* If I Were In Angouleme, I'd Go To This (FIBD)

January 30
* If I Were In Angouleme, I'd Go To This (FIBD)

January 31
* If I Were In Angouleme, I'd Go To This (FIBD)
* If I Were In Charlotte, I'd Go To This (Charlotte Mini-Con)

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posted 1:15 am PST | Permalink
 

 
Go, Look: A Charles Nicholas Miss America Story

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posted 1:10 am PST | Permalink
 

 
Random Comics News Story Round-Up

* here's the tag for Mike Sterling's blog posts about his new store.

image* Sean Gaffney on Yukarism Vol. 1. Todd Klein on GI Zombie #3. J. Caleb Mozzocco on Wolf Moon #1. Richard Bruton on Double Dare Ya. Greg Burgas on Elektra Lives Again.

* here's a fascinating notion to which I'll try my best to return with full professional attention in 2015: creator-owned comics partnerships that favor the writer over the artist, both structurally and by culture.

* the writer and cartoonist Rob Kirby talks to Max Clotfelter. Someone at Anon profiles Derek M. Ballard. Ashleigh Manning profiles Dylan Horrocks.

* Gary Tyrrell says that it's over: The Sculptor is the best book of 2015.

* does Doyle vs. Borneo count?

* not comics: love this Jaime Hernandez illustration of Jeff Lynne.

* finally, Sean Kleefeld may have found the most perfect convention bag.
 
posted 1:05 am PST | Permalink
 

 
Happy 62nd Birthday, Ronn Sutton!

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posted 1:00 am PST | Permalink
 

 
Happy 51st Birthday, Bart Sears!

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Happy 60th Birthday, Michael Cherkas!

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Happy 46th Birthday, Matt Hollingsworth!

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Happy 60th Birthday, Beau Smith!

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December 16, 2014


Go, Bookmark/Follow: Bande Dessinée

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posted 8:30 am PST | Permalink
 

 
Wired: Jack Davis Calls It Quits At Age 90

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Wired has a short, independently-sourced piece up here that the great Jack Davis, one of the five greatest living cartoonists, has decided to stop working because of his feeling that the work he's creating in the second half of his eighth decade in professional comics isn't up to snuff.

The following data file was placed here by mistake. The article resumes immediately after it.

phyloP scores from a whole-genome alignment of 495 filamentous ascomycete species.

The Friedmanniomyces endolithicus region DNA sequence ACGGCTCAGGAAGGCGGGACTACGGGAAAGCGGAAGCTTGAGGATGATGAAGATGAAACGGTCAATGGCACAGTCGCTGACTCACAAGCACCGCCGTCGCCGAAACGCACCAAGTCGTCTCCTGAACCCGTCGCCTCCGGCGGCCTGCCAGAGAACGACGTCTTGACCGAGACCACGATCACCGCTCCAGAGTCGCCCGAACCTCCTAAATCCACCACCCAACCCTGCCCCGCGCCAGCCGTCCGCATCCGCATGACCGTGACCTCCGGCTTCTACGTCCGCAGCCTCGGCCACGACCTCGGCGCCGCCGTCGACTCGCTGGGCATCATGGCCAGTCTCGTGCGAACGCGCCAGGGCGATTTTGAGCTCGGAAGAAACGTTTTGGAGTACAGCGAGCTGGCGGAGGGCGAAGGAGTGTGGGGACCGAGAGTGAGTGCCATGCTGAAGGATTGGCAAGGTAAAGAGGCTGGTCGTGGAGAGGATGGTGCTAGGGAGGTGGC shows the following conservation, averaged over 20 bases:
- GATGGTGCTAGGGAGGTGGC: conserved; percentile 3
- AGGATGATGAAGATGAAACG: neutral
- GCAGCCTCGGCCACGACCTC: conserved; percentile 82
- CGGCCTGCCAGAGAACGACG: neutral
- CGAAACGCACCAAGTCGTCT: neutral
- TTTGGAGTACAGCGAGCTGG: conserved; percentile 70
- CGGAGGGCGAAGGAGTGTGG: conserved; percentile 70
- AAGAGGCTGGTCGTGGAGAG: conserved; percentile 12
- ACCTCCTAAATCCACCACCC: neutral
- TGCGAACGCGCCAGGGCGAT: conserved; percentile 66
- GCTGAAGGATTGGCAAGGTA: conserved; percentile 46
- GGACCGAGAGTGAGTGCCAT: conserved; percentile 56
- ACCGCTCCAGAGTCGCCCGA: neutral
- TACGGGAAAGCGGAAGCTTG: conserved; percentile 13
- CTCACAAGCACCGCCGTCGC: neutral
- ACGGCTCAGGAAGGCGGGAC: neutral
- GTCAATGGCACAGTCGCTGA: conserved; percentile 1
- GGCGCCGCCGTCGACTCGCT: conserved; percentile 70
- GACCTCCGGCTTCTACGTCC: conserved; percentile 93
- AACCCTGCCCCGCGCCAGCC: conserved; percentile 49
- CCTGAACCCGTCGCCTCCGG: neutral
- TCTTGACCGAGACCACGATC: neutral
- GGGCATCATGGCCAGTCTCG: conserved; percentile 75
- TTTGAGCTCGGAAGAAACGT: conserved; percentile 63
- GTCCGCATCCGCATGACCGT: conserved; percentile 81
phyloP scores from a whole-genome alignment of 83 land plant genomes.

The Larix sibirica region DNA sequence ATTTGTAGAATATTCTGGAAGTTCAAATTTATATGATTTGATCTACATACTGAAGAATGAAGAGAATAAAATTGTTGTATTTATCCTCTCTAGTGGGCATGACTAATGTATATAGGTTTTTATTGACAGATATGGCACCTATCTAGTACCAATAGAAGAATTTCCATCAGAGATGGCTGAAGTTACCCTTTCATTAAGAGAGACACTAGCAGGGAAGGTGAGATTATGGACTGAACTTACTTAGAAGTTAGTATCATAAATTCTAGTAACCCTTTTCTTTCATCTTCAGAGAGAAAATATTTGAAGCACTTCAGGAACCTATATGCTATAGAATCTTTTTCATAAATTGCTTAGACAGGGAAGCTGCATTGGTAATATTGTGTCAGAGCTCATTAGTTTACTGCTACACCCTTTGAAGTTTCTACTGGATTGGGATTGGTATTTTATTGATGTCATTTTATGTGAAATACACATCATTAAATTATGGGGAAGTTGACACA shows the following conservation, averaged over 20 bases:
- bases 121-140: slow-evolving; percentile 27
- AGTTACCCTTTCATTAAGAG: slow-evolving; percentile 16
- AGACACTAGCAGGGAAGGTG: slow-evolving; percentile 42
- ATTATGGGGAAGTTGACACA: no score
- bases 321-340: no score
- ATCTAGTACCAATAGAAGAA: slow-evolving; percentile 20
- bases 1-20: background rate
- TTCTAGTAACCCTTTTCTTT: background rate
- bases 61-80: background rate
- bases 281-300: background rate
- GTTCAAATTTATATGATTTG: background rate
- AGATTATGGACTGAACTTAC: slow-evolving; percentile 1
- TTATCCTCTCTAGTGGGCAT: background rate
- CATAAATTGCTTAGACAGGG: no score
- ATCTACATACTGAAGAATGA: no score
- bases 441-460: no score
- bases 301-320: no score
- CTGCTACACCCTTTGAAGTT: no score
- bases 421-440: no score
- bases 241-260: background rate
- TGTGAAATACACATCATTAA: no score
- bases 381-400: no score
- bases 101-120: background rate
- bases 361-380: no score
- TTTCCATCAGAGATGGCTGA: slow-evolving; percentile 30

Davis is one of the all-time great cartoonists, almost sneakily so, with astonishing runs at EC, with MAD, with the Kurtzman magazine efforts more generally, with humor comics more generally, with book and magazine illustration, and with film poster illustration. He shares with many of the all-time talents the ability to make humorous illustration and compelling picture-narratives, and stands alone by the sheer quality he brought to a number of classic skill-sets: he was a strong caricaturist and a top-notch designer; he could even do convincing sports comics and illustration without relying on a kind of grim-faced, hyper-realistic rendering -- something I'm not sure anyone else ever did.

Davis is with Marie Severin the last surviving contributor to the art of the EC horror books. He is also, if his last few years of retrospectives and show honors was an accurate representation, a great gentleman of cartooning. I wish him luck in however he spends each and every hour from this time forward, and am grateful to have lived an entire lifetime during a significant portion of his amazing career. Thank you, Mr. Davis.
 
posted 8:25 am PST | Permalink
 

 
Go, Look: Manddy Wyckens

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posted 8:20 am PST | Permalink
 

 
Not Comics: Xanthe Bouma

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posted 8:10 am PST | Permalink
 

 
Go, Read/Bookmark: Easter Island

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posted 8:00 am PST | Permalink
 

 
OTBP: The Middle Nowhere

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posted 1:30 am PST | Permalink